Should You Watch 'Twin Star Exorcists'? Episode 1 Spring Anime 2016 Review

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'Twin Star Exorcists' key visual. (c) Studio Pierrot

Twin Star Exorcists is an interesting, vivid little show centering around a pair of young exorcists who battle sin-fueled demons called kegare in order to protect humanity.

Episode 1 of Twin Star Exorcists starts off with a good ol’ generic anime massacre, or at least its aftermath of fire, blood and children screaming. Maybe it’s just having watched the terrible Hundred first, but Twin Star Exorcists’ opening, intended to instill us with a sense of high stakes and higher drama, left me unaffected.

Immediately after this, we see white text on a black screen. “The world is stained with sins and KEGARE but worth fighting for.” I’m not sure I understand the logic behind fighting for a world so torn with sin that it literally spawns monsters, but sure, if you say so.

More powerful than its overwrought opening is the rest of the episode, which explores the effects of that massacre on its sole survivor, our boy exorcist Rokuro. He’s drawn with shark teeth and red eyes that literally give him the same sharp edge that the show’s tone has. Traumatized by what he’s lived through, Rokuro has hung up his exorcist gear and refuses to fight. Instead he lets his power sit unused and wastes his time chasing after girls.

As for our girl exorcist, Benio is a hyper-competent prodigy whose knowledge and speed against the kegare demons lacks only the raw punch of power possessed by Rokuro. This is what makes them such a powerful pair and indeed, destines them to be Twin Star Exorcists -- a future married couple. (This isn’t mentioned in the first episode, but it’s all over summaries for the manga and show, so I’m sure they’ll get to it soon.)

There are stylish character introduction screens all throughout the episode whose style I actually like more than the show’s simple and sometimes childish style itself. But the potential in Twin Star Exorcists really shines in the alternate world where the exorcists fight kegare. Like the alternate worlds in Silent Hill, the rusted, gritty, crimson hellscape screams bad news (even the line-art blares red). The kegare themselves are scary too, with their first appearance slammed up against train windows straight out of a horror movie.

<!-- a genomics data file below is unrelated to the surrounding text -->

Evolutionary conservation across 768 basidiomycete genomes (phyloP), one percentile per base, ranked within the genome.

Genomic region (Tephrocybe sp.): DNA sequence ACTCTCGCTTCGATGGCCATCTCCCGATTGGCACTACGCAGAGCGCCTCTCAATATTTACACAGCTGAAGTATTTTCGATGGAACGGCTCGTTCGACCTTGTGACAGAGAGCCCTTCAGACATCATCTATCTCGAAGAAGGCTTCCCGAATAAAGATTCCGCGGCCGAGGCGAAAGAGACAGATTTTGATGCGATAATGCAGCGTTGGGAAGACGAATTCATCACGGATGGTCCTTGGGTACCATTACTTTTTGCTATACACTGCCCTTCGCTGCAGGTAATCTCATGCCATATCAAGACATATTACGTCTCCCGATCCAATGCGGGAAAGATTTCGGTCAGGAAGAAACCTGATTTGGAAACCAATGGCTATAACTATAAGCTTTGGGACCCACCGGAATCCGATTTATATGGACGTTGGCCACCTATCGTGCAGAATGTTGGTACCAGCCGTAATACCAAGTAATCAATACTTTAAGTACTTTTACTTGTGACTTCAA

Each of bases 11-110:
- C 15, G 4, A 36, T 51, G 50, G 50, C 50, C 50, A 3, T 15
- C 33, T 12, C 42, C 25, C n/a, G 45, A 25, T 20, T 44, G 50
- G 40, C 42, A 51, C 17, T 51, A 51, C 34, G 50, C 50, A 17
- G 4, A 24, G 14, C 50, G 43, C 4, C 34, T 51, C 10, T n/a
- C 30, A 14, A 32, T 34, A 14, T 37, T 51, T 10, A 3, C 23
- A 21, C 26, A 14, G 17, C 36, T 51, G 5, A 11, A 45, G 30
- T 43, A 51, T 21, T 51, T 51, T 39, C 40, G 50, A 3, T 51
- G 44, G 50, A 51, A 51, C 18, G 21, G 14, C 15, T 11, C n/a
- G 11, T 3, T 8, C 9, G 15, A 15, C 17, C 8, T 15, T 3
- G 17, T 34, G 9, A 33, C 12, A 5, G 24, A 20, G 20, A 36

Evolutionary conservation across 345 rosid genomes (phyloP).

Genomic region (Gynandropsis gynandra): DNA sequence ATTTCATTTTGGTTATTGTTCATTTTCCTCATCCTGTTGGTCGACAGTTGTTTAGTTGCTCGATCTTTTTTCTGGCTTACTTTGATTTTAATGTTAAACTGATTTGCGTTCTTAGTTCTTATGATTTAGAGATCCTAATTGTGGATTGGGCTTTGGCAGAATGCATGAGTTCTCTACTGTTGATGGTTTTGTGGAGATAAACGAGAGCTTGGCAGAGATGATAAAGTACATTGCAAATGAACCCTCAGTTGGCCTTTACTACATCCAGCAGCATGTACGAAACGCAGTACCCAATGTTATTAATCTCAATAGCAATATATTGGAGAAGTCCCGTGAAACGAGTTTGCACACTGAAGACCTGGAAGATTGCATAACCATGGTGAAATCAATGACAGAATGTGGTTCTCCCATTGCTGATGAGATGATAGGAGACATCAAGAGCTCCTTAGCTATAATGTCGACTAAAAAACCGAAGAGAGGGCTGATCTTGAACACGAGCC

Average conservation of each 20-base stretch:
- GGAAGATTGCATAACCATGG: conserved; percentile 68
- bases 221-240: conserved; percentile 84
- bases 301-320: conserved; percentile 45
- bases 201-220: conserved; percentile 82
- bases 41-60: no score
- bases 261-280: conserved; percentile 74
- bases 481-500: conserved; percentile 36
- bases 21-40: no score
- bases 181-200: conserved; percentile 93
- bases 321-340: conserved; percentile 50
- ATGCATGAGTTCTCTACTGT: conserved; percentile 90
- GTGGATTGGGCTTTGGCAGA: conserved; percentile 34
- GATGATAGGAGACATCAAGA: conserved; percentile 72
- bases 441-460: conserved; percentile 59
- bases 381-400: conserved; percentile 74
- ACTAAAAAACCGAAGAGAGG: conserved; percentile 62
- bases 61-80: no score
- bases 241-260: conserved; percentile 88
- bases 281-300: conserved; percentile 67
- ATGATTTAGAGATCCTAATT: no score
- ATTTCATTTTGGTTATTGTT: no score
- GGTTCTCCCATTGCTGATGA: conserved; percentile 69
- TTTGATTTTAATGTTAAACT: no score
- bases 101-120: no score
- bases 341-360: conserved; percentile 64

Twin Star Exorcists does suffer from some mood whiplash. The art of varying a show’s mood is critical and hard to balance: some shows, like this season’s Kabaneri of the Iron Fortress, manage to go full throttle for a full episode, while others aren’t so successful. Every time the mood falters in Twin Star Exorcists, it’s due to some ill-considered sophomoric joke that’s supposed to appeal to kids. There has to be a better way to work the kiddie humor in because as it is, the transition from fighting in the grim alternate world to gags about candy is jarring.

But the world of Twin Star Exorcists has interesting lore, an arresting look and a great tone that’s just dark and edgy enough to be compelling. The masks Benio wears in the other world, the way she wields her spells against the demons and Rokuro’s inevitable moment of triumph at the end of episode 1 are all deeply satisfying. Twin Star Exorcists can be rather unskilled about its info dumps at times, but it’s definitely dumping interesting info.


Should you watch Twin Star Exorcists?


Twin Star Exorcists is going to be overshadowed this season by its shonen brother title, My Hero Academia, which is too bad. Behind some childish humor that falls a little flat, this stylish title shows a lot of promise. The buddy comedy and kiddie romance won’t light the world on fire, but for straightforward supernatural action, Twin Star Exorcists is really well-executed. I had a fun time watching episode 1 and look forward to watching more.

Twin Star Exorcists streams on Crunchyroll here every Wednesday at 7 AM.


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